The Saints have a fighting chance in the playoffs because of their impressive offense. They have the best quarterback in the conference. The overall talent in the NFC playoffs, however, is tightly bunched. After Week 15, our weighted total DVOA stats have Dallas, Philadelphia, New Orleans, and the New York Giants bunched up between seventh and tenth. The Saints have as good a shot as making the NFC Championship as anyone else. One problem is their defense, which has been substantially worse than any likely NFC playoff team besides Seattle. Brees can call Peyton Manning to ask how entering the playoffs with a great quarterback and a below-average defense works out.

In no way does this detract from an amazing season in New Orleans. The Saints have shocked the world and are comfortably the best team in their division. The return of Horn, Stoutmire, and Thomas will make them much stronger. Sunday's game aside, they are capable of putting up points on any team in the league. But, having watched Washington win with a deep zone and active front four, it is hard to see the Saints going into Chicago and scoring enough points against the Bears' Cover-2.

As for the Redskins, their future is extremely dependent on the development of Campbell. Gregg Williams' track record with defenses makes it a reasonable assumption that the defensive unit will be substantially better a year from now. Offensively, Washington will be able to run the ball, but they need a consistent passing offense to return to the playoffs. Football Outsiders' quarterback projection system loves Campbell. A large part of that projection system is based on college completion percentage. That college success has not translated early in his NFL career. If the accuracy improves next year, the Redskins will make the NFC East even more competitive.

Each Tuesday in Any Given Sunday, Ned Macey looks at the most surprising result of the previous weekend. The NFL sells itself on the idea that any team can win any given game, but we use these surprises as a tool to explore what trends and subtle aspects of each team are revealed in a single game.

(Ed. note: Many people were curious why Ned did not do last week's Any Given Sunday on the Saints' win over Dallas. That was my call, as he would have duplicated most of my comments about New Orleans from last week's DVOA commentary. So, to New Orleans fans, sorry that Ned didn't write about your team until it lost -- that's my fault, not his. -- Aaron Schatz)

Posted by: Ned Macey on 19 Dec 2006

50 comments, Last at 20 Dec 2006, 12:39pm by Pat

Comments

1
by Sophandros (not verified) :: Tue, 12/19/2006 - 1:29pm

First? Maybe?

Anyway, Aaron, thanks for the apology. Hopefully it will prevent the FOMBC from striking again. That is, if some of my fellow Saints fans prove to be literate.

2
by James, London (not verified) :: Tue, 12/19/2006 - 1:36pm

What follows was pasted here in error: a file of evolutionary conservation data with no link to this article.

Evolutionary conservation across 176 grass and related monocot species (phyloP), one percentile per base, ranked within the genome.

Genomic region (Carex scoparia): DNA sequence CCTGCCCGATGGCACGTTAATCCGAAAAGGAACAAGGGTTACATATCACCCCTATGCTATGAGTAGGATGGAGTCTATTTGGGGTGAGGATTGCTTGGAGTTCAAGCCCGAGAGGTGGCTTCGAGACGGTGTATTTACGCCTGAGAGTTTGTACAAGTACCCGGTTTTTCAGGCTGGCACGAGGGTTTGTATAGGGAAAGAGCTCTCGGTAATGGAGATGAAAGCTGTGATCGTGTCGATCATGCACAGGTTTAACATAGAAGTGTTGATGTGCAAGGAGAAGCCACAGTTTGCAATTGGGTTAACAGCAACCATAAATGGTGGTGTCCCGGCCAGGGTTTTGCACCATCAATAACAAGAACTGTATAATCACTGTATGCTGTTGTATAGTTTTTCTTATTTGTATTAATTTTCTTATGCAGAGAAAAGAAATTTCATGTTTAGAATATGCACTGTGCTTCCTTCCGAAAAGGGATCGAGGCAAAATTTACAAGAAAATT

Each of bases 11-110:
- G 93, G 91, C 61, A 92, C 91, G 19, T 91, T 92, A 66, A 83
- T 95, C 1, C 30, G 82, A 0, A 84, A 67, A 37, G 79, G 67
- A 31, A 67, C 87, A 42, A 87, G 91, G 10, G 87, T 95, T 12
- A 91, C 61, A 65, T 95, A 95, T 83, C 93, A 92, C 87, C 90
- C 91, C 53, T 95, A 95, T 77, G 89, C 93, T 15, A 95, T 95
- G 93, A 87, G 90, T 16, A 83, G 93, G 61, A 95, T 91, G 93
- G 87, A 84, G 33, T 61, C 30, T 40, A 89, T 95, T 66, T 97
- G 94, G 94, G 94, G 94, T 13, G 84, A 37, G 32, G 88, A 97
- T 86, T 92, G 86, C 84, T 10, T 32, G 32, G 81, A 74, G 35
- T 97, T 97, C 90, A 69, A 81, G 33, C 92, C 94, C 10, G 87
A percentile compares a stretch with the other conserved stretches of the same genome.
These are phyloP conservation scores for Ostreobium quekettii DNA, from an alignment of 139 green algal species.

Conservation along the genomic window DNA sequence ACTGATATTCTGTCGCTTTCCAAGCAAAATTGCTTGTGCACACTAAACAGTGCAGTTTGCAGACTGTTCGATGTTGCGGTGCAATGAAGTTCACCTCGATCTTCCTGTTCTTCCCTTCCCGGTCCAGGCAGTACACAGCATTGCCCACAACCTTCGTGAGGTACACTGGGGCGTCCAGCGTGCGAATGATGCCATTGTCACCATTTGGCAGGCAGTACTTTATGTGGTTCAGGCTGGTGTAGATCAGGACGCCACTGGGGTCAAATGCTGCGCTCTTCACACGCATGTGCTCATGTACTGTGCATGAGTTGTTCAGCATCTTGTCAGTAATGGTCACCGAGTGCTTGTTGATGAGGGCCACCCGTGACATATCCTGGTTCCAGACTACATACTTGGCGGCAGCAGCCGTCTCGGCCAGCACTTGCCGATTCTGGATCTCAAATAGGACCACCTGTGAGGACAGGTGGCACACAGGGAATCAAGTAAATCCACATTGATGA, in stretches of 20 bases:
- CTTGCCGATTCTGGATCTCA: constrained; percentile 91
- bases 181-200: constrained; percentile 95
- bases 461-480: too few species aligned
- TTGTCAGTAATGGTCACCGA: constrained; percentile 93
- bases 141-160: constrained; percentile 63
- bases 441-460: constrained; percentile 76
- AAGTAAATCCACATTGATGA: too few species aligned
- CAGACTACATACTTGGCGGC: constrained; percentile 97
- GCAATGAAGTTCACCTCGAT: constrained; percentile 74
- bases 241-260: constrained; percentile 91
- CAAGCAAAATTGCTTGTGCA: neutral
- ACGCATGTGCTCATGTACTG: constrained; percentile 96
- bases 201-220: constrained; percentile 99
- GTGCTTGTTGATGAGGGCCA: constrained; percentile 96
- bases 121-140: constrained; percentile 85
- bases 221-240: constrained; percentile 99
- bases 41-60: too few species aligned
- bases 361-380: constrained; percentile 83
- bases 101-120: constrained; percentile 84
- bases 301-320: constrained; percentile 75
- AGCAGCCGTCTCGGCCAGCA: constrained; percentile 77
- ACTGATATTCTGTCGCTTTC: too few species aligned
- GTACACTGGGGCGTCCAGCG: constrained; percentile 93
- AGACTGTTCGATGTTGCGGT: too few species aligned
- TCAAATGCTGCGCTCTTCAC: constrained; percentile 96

The Saints clearly lost because the didn't give the ball to Mike Karney!

I didn't seen this one, but we've seen the Saint half a dozen or so times in the UK this year, and Hollis Thomas has played well in each game. I'm not suprised they missed him. How did Charles Grant go? He's impressed me this year.

3
by Crowley (Philly) (not verified) :: Tue, 12/19/2006 - 2:09pm

Unfortunately I have to disagree with regards to the Redskins making the NFC East more competitive. Watching skins games in 05 I generally got the feeling "Geez, this is gonna be a close one, I hope we can hang on/don't blow it in the final 2 minutes". Watching games THIS year I have usually gotten the feeling "Wow Team X could throw a 70 yard TD pass anytime they wanted to. I hope they decide to run out the clock so we only lose by 10."

I am deathly afraid of what Washington's secondary will look like after the departure of Springs (who still looks like the man, but has to lose a step at some point). Taylor is a liability in pass defense. The front four (and usually Carter) is brutal.

In a best case scenario I can see Washington beginning to vaguely resemble a team like the Vikings - able to stop the run, but ineffective against good passing teams (hello Dallas and Philadelphia!), able to control some games when they get the lead, but not able to come from behind, and able to be decent and take home 6-7 Ws, but not really able to contend.

4
by Joseph (not verified) :: Tue, 12/19/2006 - 2:14pm

The bittersweetness of being in AGS--if you are the winner, you beat a good team you prob. shouldn't have beaten on paper. If you are the loser, you are a good team that lost. For us Saints fans, it's nice to be considered a good team that shouldn't be beat by teams out of the playoff picture, as in our history we have been the spoiler team many years. Hence the bittersweet article. We won the division even with a loss, but bottom line we still lost to a team we should have beaten.